Originally published in Italian in 1979 based on the author's life story, Deviation follows teenage fascist Lucia in the early 1940s as she runs away from home in Italy to Germany, where she hopes to disprove the "slander" circulating about Nazi atrocities. After voluntarily joining a labor camp, and being sent to Dachau, she sees the horrific truth with her own eyes and must fight to escape.
Luce D’Eramo’s extraordinary novel Deviation...is, as its title may imply, a rejection of the idea that literary form can be neatly separated from psychic and political life. Autobiographical without ever being simply or transparently so, the story is so eventful that it initially threatens to make the style of its telling invisible—the content upstaging the form—when in fact the drama and difficulty of that telling will become central to the book. It’s no mean feat even to summarize the novel’s plot, which emerges in uneven, nonchronological, tonally disparate sections, written at different times and dated as such, their edges left jagged, the elisions and distortions of earlier parts revisited and highlighted in later ones ... A novel is the classic form through which to convey a drastic shift in individual consciousness. By dramatizing its own struggle to be written, this one displays the process of changing your mind and trying to take responsibility for yourself and your place in the world ... She keeps shedding her bourgeois skin but it always regrows, protecting her from what others must suffer, trapping her by turns in self-serving and self-punishing delusions ... She is aware of the way her memory continually alters the past and especially the self that occupied it. The book’s vividly drawn early sections are presented as memories long repressed ... Yet they are also revealed as highly artificial reconstructions that must be painfully torn down and reassembled to find what has been left out.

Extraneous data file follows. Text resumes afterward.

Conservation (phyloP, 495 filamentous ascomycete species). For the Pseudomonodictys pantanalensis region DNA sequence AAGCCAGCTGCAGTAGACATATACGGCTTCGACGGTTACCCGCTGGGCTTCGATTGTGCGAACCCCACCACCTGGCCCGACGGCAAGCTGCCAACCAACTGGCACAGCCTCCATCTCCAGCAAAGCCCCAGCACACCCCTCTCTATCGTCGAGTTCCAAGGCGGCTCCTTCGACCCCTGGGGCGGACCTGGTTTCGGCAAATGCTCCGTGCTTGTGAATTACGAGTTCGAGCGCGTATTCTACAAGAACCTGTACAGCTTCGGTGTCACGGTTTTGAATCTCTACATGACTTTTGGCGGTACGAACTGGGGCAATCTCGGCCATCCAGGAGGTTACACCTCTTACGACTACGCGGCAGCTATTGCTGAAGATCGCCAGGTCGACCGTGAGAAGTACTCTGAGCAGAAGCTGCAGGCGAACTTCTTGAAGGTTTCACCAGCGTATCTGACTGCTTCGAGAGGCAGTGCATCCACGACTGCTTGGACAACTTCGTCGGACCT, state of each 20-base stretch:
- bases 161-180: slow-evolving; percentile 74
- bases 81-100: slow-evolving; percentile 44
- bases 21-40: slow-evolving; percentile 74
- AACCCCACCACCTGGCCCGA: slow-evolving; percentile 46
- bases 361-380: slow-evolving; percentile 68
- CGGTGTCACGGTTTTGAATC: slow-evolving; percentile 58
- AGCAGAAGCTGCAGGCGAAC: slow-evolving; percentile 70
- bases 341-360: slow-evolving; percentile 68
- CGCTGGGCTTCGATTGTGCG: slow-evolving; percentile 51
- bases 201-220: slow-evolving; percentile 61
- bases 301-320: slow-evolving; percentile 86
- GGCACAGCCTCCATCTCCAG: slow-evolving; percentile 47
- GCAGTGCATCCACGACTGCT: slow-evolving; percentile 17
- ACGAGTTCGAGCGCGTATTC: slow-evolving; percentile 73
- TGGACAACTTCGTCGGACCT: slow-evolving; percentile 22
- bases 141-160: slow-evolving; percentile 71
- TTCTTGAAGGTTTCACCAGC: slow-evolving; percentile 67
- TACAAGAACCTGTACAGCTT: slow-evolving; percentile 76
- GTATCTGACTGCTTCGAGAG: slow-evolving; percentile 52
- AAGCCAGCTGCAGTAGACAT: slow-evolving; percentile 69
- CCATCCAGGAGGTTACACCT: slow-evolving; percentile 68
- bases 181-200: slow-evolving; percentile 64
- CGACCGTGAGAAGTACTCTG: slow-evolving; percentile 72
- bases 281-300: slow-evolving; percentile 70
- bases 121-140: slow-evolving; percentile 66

Finally, 39 years after its debut, comes its first-ever English edition, vividly translated by Anne Milano Appel ... This devastating chain of experience cannot be told in linear fashion. The story must 'deviate,' as the memory and weight and brutality of D'Eramo's past unfolds in bursts ... If we appreciate Karl Ove Knausgaard for his introspective tenacity, then we must genuflect before Luce D'Eramo ... It is not simply D'Eramo's personal story, but also her ruthless quest for self-knowledge, that render Deviation a literary tour de force.
D’Eramo’s stand-in narrator evocatively describes the abject sights and smells of her experiences in a factory, and later in the Dachau concentration camp ... Perhaps most like D. M. Thomas’ controversial The White Hotel (1981), or the unflinchingly brutal realism of Pier Pasolini’s Salò, D’Eramo’s tale is built from disparate memories as they returned to her later in life, and she consciously tries to avoid giving shape or structure to this fictionalization of her experiences. The result is a difficult, disturbing, and yet brilliantly ambiguous exploration of humanity’s darkest time.